Saturday, June 05, 2010

The failure of capitalism

As a communist I believe that capitalism is inherently immoral, in several different ways. But that's not the point today.

The point today is that:
  1. We know both theoretically and empirically that there is a relative optimum for how a capitalist economic system operates
  2. We know that the entire Western capitalist system is operating nowhere near its theoretical and empirical optimum
  3. We know why it's nowhere near its optimum; indeed we've known for many years how to keep it near its optimum
  4. We know how to return the capitalist system as it is right now to its optimum in less than a year
There's a lot of interesting and informative debate about how to fine-tune this knowledge, but there's no actual scientific, rational debate among relatively honest economists that we have the basic fundamental knowledge about how to both prevent catastrophic financial collapse and recover once the financial system has actually collapsed. The "debate" about fundamentals essentially mirrors the evolution/creationism debate: one side with all the facts and all the science; the other side with nothing but lies and bullshit.

One does not need Marx at all to come to this conclusion; all that's required (other than intellectual honesty) is a basic understanding of capitalist economics and recent (19th and 20th century) history. One does not even need to read Keynes (although it doesn't hurt): his conclusions are plain to see. (Keynes was a true genius, making the subtle obvious.)

I want to emphasize this point: We know exactly what it means to have a well-functioning capitalist system, we know how to make a capitalist system function well, and we know how to fix a broken capitalist system. And yet 20 months after the beginning of the collapse of the entire Western financial system — a collapse that was foreseeable and preventable — the capitalist system is not just a little sub-optimal, it is two or three orders of magnitude away from practical optimality; the collapse is still getting worse, not better.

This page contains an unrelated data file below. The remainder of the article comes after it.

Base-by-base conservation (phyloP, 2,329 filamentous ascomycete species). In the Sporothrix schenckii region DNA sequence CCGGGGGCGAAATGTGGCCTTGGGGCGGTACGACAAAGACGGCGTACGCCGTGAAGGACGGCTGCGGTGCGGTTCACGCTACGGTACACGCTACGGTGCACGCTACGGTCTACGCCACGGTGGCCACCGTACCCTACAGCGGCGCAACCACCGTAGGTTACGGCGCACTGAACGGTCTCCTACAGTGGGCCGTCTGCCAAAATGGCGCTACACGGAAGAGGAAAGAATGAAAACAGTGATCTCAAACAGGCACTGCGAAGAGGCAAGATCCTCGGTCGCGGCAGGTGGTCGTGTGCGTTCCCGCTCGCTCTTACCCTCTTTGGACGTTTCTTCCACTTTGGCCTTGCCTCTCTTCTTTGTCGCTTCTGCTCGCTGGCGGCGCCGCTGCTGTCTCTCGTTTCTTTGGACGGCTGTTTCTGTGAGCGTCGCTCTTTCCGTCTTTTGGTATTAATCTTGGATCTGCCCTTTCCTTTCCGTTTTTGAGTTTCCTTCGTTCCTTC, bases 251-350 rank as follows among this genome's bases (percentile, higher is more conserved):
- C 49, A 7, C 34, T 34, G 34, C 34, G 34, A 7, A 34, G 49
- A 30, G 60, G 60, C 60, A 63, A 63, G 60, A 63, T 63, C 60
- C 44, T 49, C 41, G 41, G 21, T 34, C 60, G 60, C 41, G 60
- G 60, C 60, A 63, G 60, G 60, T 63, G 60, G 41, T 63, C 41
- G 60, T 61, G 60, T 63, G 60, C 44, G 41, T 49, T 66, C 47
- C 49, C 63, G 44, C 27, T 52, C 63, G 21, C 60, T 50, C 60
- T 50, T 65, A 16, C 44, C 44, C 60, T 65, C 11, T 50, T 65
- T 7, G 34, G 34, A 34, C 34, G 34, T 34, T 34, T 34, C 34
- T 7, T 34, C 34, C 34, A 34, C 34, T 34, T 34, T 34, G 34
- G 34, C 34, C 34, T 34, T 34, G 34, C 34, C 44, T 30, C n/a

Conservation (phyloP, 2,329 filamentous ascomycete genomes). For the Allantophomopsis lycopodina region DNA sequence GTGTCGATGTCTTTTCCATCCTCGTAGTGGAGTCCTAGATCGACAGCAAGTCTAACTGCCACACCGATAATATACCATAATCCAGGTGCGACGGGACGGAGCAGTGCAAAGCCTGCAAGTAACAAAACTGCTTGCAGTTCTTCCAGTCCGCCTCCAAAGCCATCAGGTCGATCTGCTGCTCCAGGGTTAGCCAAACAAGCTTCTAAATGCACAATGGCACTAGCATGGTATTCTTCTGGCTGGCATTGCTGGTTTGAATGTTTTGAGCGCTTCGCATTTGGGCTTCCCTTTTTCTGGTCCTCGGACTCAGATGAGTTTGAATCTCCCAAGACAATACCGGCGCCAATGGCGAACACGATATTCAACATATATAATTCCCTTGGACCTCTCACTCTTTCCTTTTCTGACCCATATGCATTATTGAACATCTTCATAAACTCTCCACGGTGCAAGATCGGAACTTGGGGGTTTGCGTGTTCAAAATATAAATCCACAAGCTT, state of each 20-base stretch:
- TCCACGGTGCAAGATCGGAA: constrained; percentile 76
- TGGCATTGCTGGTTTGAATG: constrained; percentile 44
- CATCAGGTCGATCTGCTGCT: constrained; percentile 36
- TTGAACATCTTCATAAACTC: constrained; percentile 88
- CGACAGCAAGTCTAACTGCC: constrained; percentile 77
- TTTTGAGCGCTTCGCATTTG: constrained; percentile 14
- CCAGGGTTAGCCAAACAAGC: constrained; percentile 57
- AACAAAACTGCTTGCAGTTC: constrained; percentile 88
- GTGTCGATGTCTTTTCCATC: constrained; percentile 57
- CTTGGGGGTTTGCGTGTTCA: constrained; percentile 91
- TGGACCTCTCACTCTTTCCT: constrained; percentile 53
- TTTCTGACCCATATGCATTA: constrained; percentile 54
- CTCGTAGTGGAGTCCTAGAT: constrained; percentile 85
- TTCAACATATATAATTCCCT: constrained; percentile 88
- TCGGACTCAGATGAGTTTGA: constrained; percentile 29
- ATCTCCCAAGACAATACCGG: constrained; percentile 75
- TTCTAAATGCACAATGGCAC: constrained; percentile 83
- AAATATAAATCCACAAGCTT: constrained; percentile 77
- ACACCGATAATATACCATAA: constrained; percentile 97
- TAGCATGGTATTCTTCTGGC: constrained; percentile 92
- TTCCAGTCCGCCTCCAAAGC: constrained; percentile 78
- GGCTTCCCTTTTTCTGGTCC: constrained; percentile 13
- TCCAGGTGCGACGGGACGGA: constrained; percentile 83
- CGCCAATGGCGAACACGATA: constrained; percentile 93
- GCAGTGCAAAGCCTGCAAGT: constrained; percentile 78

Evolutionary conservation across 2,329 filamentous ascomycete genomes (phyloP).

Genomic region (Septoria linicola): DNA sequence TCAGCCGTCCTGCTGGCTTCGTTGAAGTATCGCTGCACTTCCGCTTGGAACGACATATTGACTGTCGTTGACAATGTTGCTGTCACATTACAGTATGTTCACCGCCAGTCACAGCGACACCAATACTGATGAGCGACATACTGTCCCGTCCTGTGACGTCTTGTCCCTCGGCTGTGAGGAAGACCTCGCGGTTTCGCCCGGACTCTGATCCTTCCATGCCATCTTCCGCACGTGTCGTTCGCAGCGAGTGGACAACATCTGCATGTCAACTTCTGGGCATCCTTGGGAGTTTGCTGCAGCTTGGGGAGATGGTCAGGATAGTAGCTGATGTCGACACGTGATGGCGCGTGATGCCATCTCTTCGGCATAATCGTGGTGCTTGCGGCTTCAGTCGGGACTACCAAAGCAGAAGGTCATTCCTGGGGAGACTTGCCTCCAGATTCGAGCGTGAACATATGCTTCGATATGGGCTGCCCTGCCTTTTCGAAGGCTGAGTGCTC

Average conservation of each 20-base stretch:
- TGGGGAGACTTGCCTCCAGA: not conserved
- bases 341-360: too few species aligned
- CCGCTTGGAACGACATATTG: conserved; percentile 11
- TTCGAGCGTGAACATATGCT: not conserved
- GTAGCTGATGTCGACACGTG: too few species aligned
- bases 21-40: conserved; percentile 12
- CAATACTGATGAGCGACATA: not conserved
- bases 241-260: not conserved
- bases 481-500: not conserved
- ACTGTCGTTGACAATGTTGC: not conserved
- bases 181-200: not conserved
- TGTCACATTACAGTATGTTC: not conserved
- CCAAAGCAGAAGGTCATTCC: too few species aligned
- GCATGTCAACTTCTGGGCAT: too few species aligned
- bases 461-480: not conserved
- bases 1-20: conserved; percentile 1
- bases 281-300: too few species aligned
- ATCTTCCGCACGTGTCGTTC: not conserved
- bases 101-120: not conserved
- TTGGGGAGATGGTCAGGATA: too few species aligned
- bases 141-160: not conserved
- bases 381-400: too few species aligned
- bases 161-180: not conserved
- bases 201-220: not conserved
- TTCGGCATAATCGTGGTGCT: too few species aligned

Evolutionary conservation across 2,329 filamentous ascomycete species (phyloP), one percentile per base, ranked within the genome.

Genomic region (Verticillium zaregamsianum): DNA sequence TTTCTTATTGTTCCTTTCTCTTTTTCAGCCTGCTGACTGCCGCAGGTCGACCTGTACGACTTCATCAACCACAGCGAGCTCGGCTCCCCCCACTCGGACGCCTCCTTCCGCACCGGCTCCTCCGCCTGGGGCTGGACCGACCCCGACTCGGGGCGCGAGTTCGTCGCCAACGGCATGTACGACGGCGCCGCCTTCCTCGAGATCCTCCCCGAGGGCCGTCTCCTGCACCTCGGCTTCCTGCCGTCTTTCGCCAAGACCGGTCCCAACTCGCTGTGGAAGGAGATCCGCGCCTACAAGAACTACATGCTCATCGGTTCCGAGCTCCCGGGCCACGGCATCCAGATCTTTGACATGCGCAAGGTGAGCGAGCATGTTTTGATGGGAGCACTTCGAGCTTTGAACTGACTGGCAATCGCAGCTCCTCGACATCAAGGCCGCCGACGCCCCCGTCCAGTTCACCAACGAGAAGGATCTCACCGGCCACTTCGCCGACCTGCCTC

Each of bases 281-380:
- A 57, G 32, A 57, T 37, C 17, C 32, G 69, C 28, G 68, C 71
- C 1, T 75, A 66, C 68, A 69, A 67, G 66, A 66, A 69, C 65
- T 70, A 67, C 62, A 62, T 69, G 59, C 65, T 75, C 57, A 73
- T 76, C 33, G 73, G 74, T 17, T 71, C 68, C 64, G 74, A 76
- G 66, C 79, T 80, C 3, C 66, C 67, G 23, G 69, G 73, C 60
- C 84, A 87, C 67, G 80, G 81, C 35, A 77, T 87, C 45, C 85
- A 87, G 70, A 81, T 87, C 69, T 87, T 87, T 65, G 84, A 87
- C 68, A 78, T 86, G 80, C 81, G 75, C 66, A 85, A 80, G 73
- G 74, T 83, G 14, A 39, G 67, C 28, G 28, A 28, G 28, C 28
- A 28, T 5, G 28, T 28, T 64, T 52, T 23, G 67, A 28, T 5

In much the same sense, I think there are good arguments that the Microsoft Windows operating system can never be a fundamentally "good" operating system. Regardless of this conclusion, we know how to build a computer that will run Windows relatively well. We are presently in the absurd position of having a Windows computer that takes 10 minutes to bring up Notepad, we know that the reason it's running unacceptably slowly is that most of the memory is corrupt, and we have a faction of economists arguing that while Windows is the best and only operating system, it is somehow irrelevant, impractical, or actually immoral to replace the memory... because the system is running so slowly.

The only honest way to philosophically justify the "obstructionist" faction is to argue that whatever the capitalist ruling class does is good by definition, that there is no coherent independent measure whatsoever of how well the capitalist system is actually functioning. (In much the same sense, there is no independent measure of what the laws of physics "ought" to be, they just are what they are.) The obstructionist faction dares not make this argument, hence their reliance on lies and bullshit.